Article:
How to Help Someone You Loves Who Struggles With Addiction—5 Expert Tips


Six years ago, I had a conversation with my daughter that no parent ever wants to have. She was 21 and numbing herself with drugs and alcohol after enduring a series of losses in her life. My vibrant, intellectually curious child had turned into someone I could barely recognize. As we sat at our kitchen table, I presented a choice that went against all of my instincts as a mother: She could go to rehab, or she could find another place to live.

Thankfully, she chose rehab. And she's been working hard at her recovery since. But I know what it's like to wake up at 3 a.m. terrified that a person you love is blacked out in a roadside ditch. It's a fear many American families experience: More than 20 million people in the U.S. suffer from a substance use disorder (SUD)—and the pandemic hasn't made things better. The Centers for Disease Control and Prevention (CDC) reported that in 2020 an estimated 93,331 people died from drug overdoses, the highest number of fatal overdoses ever recorded in one year.

If you are the parent, partner, child, sibling, or friend of someone struggling with addiction, you may feel lost and utterly helpless. But there are ways you can look out for your loved one, and yourself, on the long road ahead.

RELATED: Here Are 4 Resources to Turn to if Your Partner Is Battling Addiction

Health-Print-November-2021-When-Somone-You-Love-Is-Addicted-Illustration-by-Marco-Melgrati Health-Print-November-2021-When-Somone-You-Love-Is-Addicted-Illustration-by-Marco-Melgrati  conditions that often underlie addiction—such as anxiety, depression, bipolar disorder, and post-traumatic stress disorder. Because so many people with an SUD have a co-occurring condition, they usually need treatment for both to get healthy.

Keep in mind, though, that your loved one may not be ready to face her problem. In that case, you can save your research for when she is ready.

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Lead with compassion

Addiction is a medical illness. It is not a choice, and it is not a moral failing. The person you love is sick.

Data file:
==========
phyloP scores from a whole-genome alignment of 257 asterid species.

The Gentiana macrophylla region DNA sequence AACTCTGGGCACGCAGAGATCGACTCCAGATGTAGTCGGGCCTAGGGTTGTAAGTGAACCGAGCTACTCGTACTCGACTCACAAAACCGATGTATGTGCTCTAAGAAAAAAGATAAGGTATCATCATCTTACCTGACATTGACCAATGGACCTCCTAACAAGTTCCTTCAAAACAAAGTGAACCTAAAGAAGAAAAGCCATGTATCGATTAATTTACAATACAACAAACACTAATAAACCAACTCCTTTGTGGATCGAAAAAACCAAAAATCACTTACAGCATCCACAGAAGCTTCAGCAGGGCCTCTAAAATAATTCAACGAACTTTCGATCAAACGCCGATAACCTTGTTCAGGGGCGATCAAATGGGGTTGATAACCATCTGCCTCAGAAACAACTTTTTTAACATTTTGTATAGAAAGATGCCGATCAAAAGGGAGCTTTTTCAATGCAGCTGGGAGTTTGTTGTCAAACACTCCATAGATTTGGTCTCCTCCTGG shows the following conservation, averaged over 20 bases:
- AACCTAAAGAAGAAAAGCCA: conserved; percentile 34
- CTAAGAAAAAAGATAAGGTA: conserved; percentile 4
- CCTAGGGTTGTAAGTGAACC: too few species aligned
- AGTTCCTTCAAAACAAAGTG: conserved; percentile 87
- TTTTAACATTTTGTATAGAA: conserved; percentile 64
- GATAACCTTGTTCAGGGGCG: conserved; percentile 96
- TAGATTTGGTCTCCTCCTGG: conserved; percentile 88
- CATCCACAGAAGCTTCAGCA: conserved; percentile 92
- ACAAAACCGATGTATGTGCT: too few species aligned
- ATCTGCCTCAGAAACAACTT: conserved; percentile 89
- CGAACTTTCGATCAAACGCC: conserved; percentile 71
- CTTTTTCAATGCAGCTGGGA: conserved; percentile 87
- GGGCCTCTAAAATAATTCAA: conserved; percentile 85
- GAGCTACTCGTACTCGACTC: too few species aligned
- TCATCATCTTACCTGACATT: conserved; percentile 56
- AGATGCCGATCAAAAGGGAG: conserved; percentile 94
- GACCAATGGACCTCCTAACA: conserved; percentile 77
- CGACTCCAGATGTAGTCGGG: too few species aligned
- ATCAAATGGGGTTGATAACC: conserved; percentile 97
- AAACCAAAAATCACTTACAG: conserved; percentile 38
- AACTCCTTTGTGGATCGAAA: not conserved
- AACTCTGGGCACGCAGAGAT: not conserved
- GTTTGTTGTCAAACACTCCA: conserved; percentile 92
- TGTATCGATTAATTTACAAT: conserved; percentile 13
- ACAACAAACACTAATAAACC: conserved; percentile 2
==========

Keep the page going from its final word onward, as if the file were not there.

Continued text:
Addiction to drugs or alcohol alters the brain's structure and function. "Certain areas of the brain are taken over by these substances," explains Tyler Oesterle, MD, medical director of the Mayo Clinic's residential substance use disorders services in Rochester and Albert Lea, Minnesota. "People begin to prioritize the substance over everything else in their life." (This explains why someone in active addiction might show up drunk to Thanksgiving or get high before a job interview.)

The changes that occur in the brain can persist even after a person stops using, leaving her at high risk of relapse. "Some people equate relapse as 'failure,' when really relapse is an expected part of recovery," says Lipi Roy, MD, MPH, an addiction medicine physician and medical director of COVID Isolation & Quarantine Sites at Housing Works in New York City. "We don't tell people with diabetes that if they eat a doughnut, they've 'failed' treatment."

There's a common misconception that once someone completes a 28-day rehab program, they're cured. But according to the National Institute on Drug Abuse, most people need at least90 days of residential or outpatient treatment for a positive outcome. If your loved one suffers from opioid use disorder, they'll probably also need medication-assisted treatment (MAT). The drugs used in MAT—such as buprenorphine, methadone, or naltrexone—help manage cravings and withdrawal. "They do not substitute one addiction for another," says Dr. Roy. "They are evidence-based, lifesaving medicines."

RELATED: What Carrie Fisher's Death Can Teach Us About Drug Addiction, And Why It's So Hard to Beat

Establish boundaries

When a person is in the throes of an SUD, she may lie, miss events, or engage in criminal behavior. Living with that person can be maddening, overwhelming, and heartbreaking. For the sake of self-preservation, you need to have boundaries and stick to them.

"Family members often look at boundaries as a way to control somebody else, but boundaries exist for our own protection," says Angulo. In other words, when you set a limit, you're identifying a behavior that is not acceptable to you.

Dr. Oesterle points to stealing as an example. "You can be really clear and honest with the person that's struggling and say, 'Look, I can't handle thievery in my house. That's not something I'll accommodate. So if you steal, you can no longer be here.' "

You might refuse to allow your loved one to use drugs or alcohol in your home. You might tell her that you'll no longer cover her debts or supply any financial support (other than to go to rehab). These types of nonnegotiables also provide some incentive for the person to get help.

Seek support

Watching someone you love suffer can be shattering. "The chronic stress impacts you physically, mentally, and spiritually," says Angulo. It's crucial to find help for yourself as well. Consider talking to a therapist or an addiction counselor, or join a support group such as Al-Anon, Nar-Anon, Celebrate Recovery (a Christian-based program), or SMART Recovery for Family & Friends. It's healing and powerful to be around people who understand what you're going through. Think of it as putting on your own oxygen mask first, says Dr. Oesterle, because when you take care of yourself, you're in much better shape to take care of the person you love, too. 

This article originally appeared in the November 2021 issue of Health Magazine. Click here to subscribe today!

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